Positive Effect of Social Work- Related Values on Work Outcomes: The Moderating Role of Age and Work Situation
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AbstractObjectives. This study investigated the effect of social work—related values on job performance through job satisfaction and tested whether age and work situation would moderate such associations.
Methods. This study consists of two parts: Part 1 is a cross-sectional survey among 299 Chinese clerical employees aged 19–60 years and Part 2 is a 14-day experience sampling study in a subsample of Part 1 (N = 67).
Results and Discussion. Part 1 revealed that age moderated the effect of social work—related values on job performance through job satisfaction, with a stronger positive effect in older workers than in younger workers. Part 2 demonstrated that the moderating effect of age shown in Part 1 also varied across work situations. In particular, holding momentary social work—related values was beneficial to the task performance of older workers, and the effect was significantly stronger when they were in social situations than in nonsocial situations, whereas the effect remained weak among younger workers regardless of work context. Moreover, the moderating effect of age could be accounted for by future time perspective. This study supports socioemotional selectivity theory that goal orientation shifts toward the emphasis of interpersonal closeness when one perceives future time as increasingly limited.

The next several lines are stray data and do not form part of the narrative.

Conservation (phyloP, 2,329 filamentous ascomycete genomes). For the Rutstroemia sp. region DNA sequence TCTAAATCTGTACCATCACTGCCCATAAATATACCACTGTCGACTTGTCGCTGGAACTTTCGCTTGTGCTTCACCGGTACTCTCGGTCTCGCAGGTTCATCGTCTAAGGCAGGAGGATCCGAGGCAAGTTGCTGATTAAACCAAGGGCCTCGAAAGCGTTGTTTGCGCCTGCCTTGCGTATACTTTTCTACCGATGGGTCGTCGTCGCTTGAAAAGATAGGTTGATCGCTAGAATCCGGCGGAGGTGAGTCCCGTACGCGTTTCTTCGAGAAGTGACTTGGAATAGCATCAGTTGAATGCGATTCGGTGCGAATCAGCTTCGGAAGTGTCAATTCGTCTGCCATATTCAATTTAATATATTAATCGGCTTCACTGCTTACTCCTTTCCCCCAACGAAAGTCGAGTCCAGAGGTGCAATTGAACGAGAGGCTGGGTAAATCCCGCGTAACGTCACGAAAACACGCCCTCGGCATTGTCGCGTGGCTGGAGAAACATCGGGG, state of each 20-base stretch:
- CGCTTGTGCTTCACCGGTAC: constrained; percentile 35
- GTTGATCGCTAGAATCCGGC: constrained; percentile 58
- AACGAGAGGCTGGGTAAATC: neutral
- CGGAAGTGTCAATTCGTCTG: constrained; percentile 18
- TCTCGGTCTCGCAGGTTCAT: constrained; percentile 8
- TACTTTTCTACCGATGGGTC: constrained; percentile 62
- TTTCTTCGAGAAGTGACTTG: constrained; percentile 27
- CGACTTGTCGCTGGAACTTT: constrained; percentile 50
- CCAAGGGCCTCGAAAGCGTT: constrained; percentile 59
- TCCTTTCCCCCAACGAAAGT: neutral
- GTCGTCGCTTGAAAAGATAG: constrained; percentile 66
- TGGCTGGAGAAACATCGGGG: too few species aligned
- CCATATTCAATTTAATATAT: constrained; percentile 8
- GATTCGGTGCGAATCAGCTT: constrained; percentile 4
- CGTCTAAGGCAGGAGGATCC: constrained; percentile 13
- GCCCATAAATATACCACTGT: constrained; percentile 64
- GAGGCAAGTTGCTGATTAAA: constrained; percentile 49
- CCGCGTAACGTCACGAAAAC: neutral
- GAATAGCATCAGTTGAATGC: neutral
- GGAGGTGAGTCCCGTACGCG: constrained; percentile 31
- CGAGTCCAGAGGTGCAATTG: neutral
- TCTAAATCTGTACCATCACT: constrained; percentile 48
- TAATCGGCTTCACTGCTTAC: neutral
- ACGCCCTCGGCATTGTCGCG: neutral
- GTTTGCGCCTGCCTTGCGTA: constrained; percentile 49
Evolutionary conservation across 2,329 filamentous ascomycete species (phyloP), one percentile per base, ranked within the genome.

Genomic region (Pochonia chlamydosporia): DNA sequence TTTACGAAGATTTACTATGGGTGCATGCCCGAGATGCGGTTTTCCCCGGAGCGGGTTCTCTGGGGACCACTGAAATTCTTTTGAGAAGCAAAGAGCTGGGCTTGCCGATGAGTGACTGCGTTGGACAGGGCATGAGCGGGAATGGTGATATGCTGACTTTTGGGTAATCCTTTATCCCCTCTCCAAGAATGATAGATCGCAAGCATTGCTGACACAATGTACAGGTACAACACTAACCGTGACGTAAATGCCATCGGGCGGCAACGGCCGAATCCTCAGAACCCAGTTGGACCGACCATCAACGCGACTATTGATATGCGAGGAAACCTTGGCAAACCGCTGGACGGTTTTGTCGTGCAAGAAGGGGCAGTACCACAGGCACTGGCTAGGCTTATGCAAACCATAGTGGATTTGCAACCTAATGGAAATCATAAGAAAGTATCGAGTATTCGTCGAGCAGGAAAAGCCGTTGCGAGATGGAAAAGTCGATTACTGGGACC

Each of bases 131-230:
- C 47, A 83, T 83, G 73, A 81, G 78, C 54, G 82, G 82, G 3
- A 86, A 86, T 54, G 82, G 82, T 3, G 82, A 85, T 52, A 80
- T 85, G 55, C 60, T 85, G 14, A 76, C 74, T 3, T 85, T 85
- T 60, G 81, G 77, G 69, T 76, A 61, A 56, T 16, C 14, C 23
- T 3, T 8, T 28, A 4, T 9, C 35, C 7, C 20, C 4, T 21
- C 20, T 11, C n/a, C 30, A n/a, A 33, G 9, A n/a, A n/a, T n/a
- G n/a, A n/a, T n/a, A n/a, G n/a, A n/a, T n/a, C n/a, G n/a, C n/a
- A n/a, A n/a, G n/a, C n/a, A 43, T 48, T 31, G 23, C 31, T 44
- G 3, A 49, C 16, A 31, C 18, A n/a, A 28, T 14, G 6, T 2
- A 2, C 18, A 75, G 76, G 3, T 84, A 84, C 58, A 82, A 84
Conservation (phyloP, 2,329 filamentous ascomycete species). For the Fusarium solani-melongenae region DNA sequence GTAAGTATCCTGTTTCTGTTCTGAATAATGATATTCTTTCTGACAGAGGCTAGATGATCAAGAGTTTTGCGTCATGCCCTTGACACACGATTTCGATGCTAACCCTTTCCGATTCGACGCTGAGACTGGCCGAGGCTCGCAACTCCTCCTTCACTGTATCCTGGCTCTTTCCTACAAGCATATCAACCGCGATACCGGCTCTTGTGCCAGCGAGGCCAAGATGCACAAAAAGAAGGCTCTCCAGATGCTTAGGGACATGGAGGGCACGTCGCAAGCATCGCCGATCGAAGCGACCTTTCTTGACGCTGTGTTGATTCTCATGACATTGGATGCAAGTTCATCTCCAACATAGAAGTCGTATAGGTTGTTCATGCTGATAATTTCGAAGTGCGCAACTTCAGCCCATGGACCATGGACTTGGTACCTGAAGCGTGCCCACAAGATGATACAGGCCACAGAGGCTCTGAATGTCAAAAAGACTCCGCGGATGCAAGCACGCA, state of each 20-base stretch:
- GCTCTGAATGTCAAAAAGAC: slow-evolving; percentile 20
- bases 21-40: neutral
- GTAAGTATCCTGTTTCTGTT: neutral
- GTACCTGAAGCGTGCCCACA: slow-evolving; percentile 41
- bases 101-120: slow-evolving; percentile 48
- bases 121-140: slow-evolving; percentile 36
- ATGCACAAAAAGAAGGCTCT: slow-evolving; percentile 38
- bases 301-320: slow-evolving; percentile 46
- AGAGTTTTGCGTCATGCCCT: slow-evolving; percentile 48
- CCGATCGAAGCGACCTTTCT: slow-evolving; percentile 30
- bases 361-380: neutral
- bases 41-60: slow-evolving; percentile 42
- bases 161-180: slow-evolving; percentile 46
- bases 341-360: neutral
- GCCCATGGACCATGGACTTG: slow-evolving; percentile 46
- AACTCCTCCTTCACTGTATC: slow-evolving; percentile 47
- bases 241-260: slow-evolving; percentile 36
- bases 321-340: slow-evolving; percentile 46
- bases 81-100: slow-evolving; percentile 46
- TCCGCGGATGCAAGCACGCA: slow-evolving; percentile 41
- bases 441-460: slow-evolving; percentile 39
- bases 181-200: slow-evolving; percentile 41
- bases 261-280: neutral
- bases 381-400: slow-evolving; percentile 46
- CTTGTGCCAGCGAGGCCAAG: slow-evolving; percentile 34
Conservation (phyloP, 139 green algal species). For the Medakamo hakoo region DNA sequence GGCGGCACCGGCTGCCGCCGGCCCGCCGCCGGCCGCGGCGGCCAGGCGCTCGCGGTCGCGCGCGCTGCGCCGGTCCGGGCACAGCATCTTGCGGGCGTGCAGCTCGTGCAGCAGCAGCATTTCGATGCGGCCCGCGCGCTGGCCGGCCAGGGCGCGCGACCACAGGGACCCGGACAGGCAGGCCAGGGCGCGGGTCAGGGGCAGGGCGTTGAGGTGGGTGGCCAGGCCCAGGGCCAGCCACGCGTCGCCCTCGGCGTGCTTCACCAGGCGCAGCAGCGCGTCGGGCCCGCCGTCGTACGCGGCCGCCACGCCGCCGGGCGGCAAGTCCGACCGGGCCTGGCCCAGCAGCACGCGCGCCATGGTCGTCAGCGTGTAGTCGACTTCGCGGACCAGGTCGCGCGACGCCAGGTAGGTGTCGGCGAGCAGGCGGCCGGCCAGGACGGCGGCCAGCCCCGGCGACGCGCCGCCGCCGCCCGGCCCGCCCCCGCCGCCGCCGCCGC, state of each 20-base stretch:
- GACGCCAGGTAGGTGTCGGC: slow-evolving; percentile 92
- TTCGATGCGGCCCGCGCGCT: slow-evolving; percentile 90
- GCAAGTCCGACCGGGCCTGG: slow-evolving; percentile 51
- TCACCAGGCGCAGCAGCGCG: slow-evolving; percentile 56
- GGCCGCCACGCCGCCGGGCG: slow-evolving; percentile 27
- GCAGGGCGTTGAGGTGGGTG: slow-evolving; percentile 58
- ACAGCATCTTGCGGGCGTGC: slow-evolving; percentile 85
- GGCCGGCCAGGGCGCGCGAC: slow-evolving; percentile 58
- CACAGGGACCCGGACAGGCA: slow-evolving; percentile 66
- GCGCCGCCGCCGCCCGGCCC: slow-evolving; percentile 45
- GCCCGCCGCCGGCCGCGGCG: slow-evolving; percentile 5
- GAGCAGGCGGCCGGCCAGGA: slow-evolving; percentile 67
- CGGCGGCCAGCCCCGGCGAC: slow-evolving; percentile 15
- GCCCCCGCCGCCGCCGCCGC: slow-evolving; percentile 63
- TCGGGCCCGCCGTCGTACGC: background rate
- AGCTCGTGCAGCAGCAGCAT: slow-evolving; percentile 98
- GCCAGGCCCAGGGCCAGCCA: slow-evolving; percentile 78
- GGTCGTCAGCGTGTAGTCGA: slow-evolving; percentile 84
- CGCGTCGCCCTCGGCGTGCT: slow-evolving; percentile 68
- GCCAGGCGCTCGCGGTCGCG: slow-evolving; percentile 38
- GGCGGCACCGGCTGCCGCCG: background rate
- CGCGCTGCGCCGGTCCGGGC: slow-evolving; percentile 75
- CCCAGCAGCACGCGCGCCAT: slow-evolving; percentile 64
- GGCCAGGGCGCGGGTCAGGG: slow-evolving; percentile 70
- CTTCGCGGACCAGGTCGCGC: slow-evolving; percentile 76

All Author(s) ListYeung D.Y., Fung H.H., Chan D.K.-S.
Journal nameJournals of Gerontology, Series B
Volume Number70
Issue Number2
PublisherOxford University Press (OUP)
Place of PublicationUnited States
Pages233 - 244
LanguagesEnglish-United Kingdom
KeywordsExperience sampling study, Future time perspective, Momentary task performance, related values, Social work, Work situations

Last updated on 2020-19-11 at 00:15